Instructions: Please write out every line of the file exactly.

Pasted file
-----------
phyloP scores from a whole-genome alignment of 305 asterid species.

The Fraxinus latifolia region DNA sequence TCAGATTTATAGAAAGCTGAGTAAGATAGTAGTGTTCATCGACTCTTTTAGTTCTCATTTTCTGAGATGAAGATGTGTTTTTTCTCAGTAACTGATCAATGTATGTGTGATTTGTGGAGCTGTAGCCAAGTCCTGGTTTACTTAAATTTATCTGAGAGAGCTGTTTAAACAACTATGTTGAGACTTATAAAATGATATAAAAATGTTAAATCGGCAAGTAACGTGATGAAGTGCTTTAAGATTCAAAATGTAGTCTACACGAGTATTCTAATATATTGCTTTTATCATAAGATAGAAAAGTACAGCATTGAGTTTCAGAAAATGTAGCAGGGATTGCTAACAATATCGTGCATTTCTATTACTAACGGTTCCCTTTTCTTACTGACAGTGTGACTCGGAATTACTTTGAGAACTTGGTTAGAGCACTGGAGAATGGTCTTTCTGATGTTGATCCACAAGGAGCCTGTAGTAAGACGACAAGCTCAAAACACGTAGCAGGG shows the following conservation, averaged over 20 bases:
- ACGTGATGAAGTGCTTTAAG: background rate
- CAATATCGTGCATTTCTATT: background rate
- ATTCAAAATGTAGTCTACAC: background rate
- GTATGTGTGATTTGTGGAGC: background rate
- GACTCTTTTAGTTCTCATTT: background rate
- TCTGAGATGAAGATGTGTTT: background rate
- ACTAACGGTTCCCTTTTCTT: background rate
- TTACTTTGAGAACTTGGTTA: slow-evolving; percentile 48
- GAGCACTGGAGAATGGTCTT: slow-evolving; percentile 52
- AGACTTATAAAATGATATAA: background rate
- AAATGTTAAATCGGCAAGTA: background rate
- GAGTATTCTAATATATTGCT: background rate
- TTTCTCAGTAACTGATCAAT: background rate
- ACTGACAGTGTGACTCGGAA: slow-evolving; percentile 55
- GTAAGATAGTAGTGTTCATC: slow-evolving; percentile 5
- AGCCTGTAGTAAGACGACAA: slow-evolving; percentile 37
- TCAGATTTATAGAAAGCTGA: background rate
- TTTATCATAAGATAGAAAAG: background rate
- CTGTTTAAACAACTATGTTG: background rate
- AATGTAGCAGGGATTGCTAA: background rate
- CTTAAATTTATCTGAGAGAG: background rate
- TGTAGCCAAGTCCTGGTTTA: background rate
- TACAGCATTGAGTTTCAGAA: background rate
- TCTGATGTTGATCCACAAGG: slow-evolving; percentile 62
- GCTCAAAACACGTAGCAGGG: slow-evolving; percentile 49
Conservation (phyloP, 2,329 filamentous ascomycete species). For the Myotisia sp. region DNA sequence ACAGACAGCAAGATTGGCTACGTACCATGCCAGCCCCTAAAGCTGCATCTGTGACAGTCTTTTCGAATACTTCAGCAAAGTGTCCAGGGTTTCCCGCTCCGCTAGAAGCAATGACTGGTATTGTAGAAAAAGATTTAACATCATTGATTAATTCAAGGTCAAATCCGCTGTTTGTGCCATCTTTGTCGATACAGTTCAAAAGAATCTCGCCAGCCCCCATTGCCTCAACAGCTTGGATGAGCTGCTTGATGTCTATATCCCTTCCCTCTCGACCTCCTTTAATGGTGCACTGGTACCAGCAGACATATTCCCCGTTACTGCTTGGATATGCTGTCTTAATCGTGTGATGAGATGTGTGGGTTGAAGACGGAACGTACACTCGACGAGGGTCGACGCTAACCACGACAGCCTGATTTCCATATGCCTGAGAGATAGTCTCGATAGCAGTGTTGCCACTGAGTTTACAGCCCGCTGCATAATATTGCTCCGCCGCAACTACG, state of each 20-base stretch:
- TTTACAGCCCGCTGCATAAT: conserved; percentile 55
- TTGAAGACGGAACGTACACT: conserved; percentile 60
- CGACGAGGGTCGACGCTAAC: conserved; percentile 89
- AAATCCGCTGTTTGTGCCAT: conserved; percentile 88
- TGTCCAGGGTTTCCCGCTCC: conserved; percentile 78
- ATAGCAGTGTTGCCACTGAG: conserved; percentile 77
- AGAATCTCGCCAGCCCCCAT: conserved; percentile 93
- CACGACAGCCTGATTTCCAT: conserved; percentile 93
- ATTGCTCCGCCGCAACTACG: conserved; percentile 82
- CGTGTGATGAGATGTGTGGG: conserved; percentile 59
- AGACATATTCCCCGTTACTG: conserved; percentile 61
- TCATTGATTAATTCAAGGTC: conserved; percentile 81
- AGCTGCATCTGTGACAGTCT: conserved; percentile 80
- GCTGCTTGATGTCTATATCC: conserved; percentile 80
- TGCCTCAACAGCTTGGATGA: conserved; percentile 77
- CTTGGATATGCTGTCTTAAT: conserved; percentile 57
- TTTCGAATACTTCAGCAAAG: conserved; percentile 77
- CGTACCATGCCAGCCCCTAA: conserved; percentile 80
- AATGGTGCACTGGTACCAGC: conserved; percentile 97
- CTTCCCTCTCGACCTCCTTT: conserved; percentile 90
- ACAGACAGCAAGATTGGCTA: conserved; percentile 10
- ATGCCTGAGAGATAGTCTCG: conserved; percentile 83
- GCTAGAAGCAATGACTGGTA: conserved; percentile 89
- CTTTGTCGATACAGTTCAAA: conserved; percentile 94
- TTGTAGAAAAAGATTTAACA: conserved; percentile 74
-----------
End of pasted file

phyloP scores from a whole-genome alignment of 305 asterid species.

The Fraxinus latifolia region DNA sequence TCAGATTTATAGAAAGCTGAGTAAGATAGTAGTGTTCATCGACTCTTTTAGTTCTCATTTTCTGAGATGAAGATGTGTTTTTTCTCAGTAACTGATCAATGTATGTGTGATTTGTGGAGCTGTAGCCAAGTCCTGGTTTACTTAAATTTATCTGAGAGAGCTGTTTAAACAACTATGTTGAGACTTATAAAATGATATAAAAATGTTAAATCGGCAAGTAACGTGATGAAGTGCTTTAAGATTCAAAATGTAGTCTACACGAGTATTCTAATATATTGCTTTTATCATAAGATAGAAAAGTACAGCATTGAGTTTCAGAAAATGTAGCAGGGATTGCTAACAATATCGTGCATTTCTATTACTAACGGTTCCCTTTTCTTACTGACAGTGTGACTCGGAATTACTTTGAGAACTTGGTTAGAGCACTGGAGAATGGTCTTTCTGATGTTGATCCACAAGGAGCCTGTAGTAAGACGACAAGCTCAAAACACGTAGCAGGG shows the following conservation, averaged over 20 bases:
- ACGTGATGAAGTGCTTTAAG: background rate
- CAATATCGTGCATTTCTATT: background rate
- ATTCAAAATGTAGTCTACAC: background rate
- GTATGTGTGATTTGTGGAGC: background rate
- GACTCTTTTAGTTCTCATTT: background rate
- TCTGAGATGAAGATGTGTTT: background rate
- ACTAACGGTTCCCTTTTCTT: background rate
- TTACTTTGAGAACTTGGTTA: slow-evolving; percentile 48
- GAGCACTGGAGAATGGTCTT: slow-evolving; percentile 52
- AGACTTATAAAATGATATAA: background rate
- AAATGTTAAATCGGCAAGTA: background rate
- GAGTATTCTAATATATTGCT: background rate
- TTTCTCAGTAACTGATCAAT: background rate
- ACTGACAGTGTGACTCGGAA: slow-evolving; percentile 55
- GTAAGATAGTAGTGTTCATC: slow-evolving; percentile 5
- AGCCTGTAGTAAGACGACAA: slow-evolving; percentile 37
- TCAGATTTATAGAAAGCTGA: background rate
- TTTATCATAAGATAGAAAAG: background rate
- CTGTTTAAACAACTATGTTG: background rate
- AATGTAGCAGGGATTGCTAA: background rate
- CTTAAATTTATCTGAGAGAG: background rate
- TGTAGCCAAGTCCTGGTTTA: background rate
- TACAGCATTGAGTTTCAGAA: background rate
- TCTGATGTTGATCCACAAGG: slow-evolving; percentile 62
- GCTCAAAACACGTAGCAGGG: slow-evolving; percentile 49
Conservation (phyloP, 2,329 filamentous ascomycete species). For the Myotisia sp. region DNA sequence ACAGACAGCAAGATTGGCTACGTACCATGCCAGCCCCTAAAGCTGCATCTGTGACAGTCTTTTCGAATACTTCAGCAAAGTGTCCAGGGTTTCCCGCTCCGCTAGAAGCAATGACTGGTATTGTAGAAAAAGATTTAACATCATTGATTAATTCAAGGTCAAATCCGCTGTTTGTGCCATCTTTGTCGATACAGTTCAAAAGAATCTCGCCAGCCCCCATTGCCTCAACAGCTTGGATGAGCTGCTTGATGTCTATATCCCTTCCCTCTCGACCTCCTTTAATGGTGCACTGGTACCAGCAGACATATTCCCCGTTACTGCTTGGATATGCTGTCTTAATCGTGTGATGAGATGTGTGGGTTGAAGACGGAACGTACACTCGACGAGGGTCGACGCTAACCACGACAGCCTGATTTCCATATGCCTGAGAGATAGTCTCGATAGCAGTGTTGCCACTGAGTTTACAGCCCGCTGCATAATATTGCTCCGCCGCAACTACG, state of each 20-base stretch:
- TTTACAGCCCGCTGCATAAT: conserved; percentile 55
- TTGAAGACGGAACGTACACT: conserved; percentile 60
- CGACGAGGGTCGACGCTAAC: conserved; percentile 89
- AAATCCGCTGTTTGTGCCAT: conserved; percentile 88
- TGTCCAGGGTTTCCCGCTCC: conserved; percentile 78
- ATAGCAGTGTTGCCACTGAG: conserved; percentile 77
- AGAATCTCGCCAGCCCCCAT: conserved; percentile 93
- CACGACAGCCTGATTTCCAT: conserved; percentile 93
- ATTGCTCCGCCGCAACTACG: conserved; percentile 82
- CGTGTGATGAGATGTGTGGG: conserved; percentile 59
- AGACATATTCCCCGTTACTG: conserved; percentile 61
- TCATTGATTAATTCAAGGTC: conserved; percentile 81
- AGCTGCATCTGTGACAGTCT: conserved; percentile 80
- GCTGCTTGATGTCTATATCC: conserved; percentile 80
- TGCCTCAACAGCTTGGATGA: conserved; percentile 77
- CTTGGATATGCTGTCTTAAT: conserved; percentile 57
- TTTCGAATACTTCAGCAAAG: conserved; percentile 77
- CGTACCATGCCAGCCCCTAA: conserved; percentile 80
- AATGGTGCACTGGTACCAGC: conserved; percentile 97
- CTTCCCTCTCGACCTCCTTT: conserved; percentile 90
- ACAGACAGCAAGATTGGCTA: conserved; percentile 10
- ATGCCTGAGAGATAGTCTCG: conserved; percentile 83
- GCTAGAAGCAATGACTGGTA: conserved; percentile 89
- CTTTGTCGATACAGTTCAAA: conserved; percentile 94
- TTGTAGAAAAAGATTTAACA: conserved; percentile 74